This article will appear in the Hostos Community College Publication Hostos WAC Initiative: From the Writing Desk Spring 2016, Volume 15
This article will appear in the Hostos Community College Publication Hostos WAC Initiative: From the Writing Desk Spring 2016, Volume 15
First of all, is it Burma or Myanmar? When the military junta took power in 1989, they changed the official name of the country from Burma to Myanmar, which is a literary form of the same word. The pro-democracy movement does not recognize the country’s leadership, or the name change, as legitimate, and therefore calling the country “Burma” signals sympathy to the pro-democracy movement, and calling it “Myanmar” signals recognition of the current government as legitimate. This article from the BBC (2007) explains the controversy well.
That said, not everyone from Burma is Burmese! Burma has 8 major ethnic groups, each occupying one state within Burma. The Burmans are the majority group. The Karen are the largest ethnic minority. The other major groups are the Mon, Kayah, Rakhine, Shan, Chin, and Kachin, and there are around 145 other ethnic groups in the country. Many of the ethnic minority groups have historically been in conflict with the government, in times of democracy as well as military rule. Ethnic minorities such as the Karen have faced human rights abuses including forced labor and mass killings for several decades. The Mae La Refugee Camp (photos) in Thailand currently hosts around 50,000 people, most of them Karen. In contrast to the ethnically persecuted groups like the Karen, Burman refugees tend to be political refugees in the pro-democracy movement following Aung San Suu Kyi. The largest groups arriving in the USA are the Sgaw Karen, one of the Karen ethnic groups, followed by the Burmans. Other groups are also arriving in the USA in smaller numbers. Note that these groups have different languages and cultures, and should not be conflated into one group.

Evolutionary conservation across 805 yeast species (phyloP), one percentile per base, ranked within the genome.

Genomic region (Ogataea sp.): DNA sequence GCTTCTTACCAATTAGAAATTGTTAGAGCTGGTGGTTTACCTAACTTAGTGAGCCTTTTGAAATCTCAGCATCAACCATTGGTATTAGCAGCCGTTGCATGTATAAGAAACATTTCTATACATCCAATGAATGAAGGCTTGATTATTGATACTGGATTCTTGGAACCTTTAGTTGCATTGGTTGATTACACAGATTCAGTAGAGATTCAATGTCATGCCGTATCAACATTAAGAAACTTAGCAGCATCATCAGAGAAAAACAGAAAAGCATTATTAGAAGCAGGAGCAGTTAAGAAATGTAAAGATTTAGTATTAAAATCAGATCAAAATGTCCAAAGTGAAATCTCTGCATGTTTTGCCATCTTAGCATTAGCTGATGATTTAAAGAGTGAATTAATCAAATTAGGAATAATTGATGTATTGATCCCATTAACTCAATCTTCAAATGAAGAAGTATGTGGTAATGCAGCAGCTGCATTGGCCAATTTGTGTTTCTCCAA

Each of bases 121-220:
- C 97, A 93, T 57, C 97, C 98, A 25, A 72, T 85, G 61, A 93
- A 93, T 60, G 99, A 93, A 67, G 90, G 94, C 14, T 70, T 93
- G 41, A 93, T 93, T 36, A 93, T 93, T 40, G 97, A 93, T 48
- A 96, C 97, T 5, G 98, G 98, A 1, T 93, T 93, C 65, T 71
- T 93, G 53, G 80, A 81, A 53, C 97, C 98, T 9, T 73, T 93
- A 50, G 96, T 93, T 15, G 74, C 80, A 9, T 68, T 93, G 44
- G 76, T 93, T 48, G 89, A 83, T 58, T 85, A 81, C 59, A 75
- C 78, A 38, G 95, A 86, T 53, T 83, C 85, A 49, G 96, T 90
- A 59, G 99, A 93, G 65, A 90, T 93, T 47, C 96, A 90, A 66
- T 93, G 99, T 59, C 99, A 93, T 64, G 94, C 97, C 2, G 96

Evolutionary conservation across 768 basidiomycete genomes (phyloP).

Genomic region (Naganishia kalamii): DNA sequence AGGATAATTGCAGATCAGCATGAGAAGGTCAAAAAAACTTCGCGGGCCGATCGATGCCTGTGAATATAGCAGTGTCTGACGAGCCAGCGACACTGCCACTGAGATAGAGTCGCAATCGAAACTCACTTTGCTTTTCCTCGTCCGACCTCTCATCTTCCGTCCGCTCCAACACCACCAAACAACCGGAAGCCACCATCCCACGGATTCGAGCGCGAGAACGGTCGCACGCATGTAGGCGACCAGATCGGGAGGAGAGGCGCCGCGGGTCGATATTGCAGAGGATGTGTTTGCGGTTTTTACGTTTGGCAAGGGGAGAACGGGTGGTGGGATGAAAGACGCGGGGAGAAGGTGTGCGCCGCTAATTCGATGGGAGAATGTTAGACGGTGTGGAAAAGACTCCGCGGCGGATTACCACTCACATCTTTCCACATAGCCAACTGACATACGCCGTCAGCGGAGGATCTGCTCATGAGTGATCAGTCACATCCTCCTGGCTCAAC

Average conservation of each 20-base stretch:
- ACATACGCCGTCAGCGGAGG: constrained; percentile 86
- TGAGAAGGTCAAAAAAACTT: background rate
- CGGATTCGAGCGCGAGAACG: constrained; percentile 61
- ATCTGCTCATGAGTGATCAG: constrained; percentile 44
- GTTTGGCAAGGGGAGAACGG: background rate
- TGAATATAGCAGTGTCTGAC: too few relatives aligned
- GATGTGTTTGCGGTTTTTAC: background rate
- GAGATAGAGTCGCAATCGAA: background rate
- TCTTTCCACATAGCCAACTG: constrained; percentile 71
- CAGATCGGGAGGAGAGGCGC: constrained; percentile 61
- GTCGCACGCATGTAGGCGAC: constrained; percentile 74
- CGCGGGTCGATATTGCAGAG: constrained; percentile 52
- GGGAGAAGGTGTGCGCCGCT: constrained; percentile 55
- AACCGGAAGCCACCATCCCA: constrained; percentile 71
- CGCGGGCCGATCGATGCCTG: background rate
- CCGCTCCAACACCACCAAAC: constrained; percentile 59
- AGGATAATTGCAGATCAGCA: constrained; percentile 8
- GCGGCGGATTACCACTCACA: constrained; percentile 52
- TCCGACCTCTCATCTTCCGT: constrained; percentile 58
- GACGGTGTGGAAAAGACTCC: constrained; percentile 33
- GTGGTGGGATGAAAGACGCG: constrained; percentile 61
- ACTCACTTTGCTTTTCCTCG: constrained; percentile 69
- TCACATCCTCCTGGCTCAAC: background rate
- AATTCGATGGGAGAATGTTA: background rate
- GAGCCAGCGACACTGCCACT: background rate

Roughly 3,500 refugees have been resettled to Utica, NY from Burma as of July 2015. Recently, they’ve been resettled at a rate of 200 – 300 people per year, about 2/3 of the total number of refugees resettled to Utica in recent years. This number includes everyone resettled from Burma/Thailand, but the majority of the refugees from Burma in the US are Sgaw Karen.
http://fromburmatonewyork.com gives a fantastic overview of refugees from Burma who come to the USA. It was created as a master’s thesis at Columbia University’s Graduate School of Journalism. The numbers have changed, but the stories and situations are very relevant. I especially recommend checking out their “Resettlement in Three Maps”. (2008).
For a general overview with lots of pictures and practical advice for professionals working with refugees from Burma, see this presentation prepared by Great Brook Valley Health Center in Worcester, MA. (2010).
The “Refugees from Burma” PDF from The Center for Applied Linguistics, housed on the Cultural Orientation Resource Center page gives an in-depth overview of the various ethnic groups of Burma, as well as their history, culture, religion, language, education, and more. (2007).
An online resource focused on Sgaw Karen language is http://www.drumpublications.org/. The site is also dedicated to sharing Sgaw Karen culture and advocating for education and providing educational materials.
Challenges in the USA:
For challenges in education, this report from Asian & Pacific Islander American Scholarship Fund. Combined with information about Refugees from Bhutan. (2014).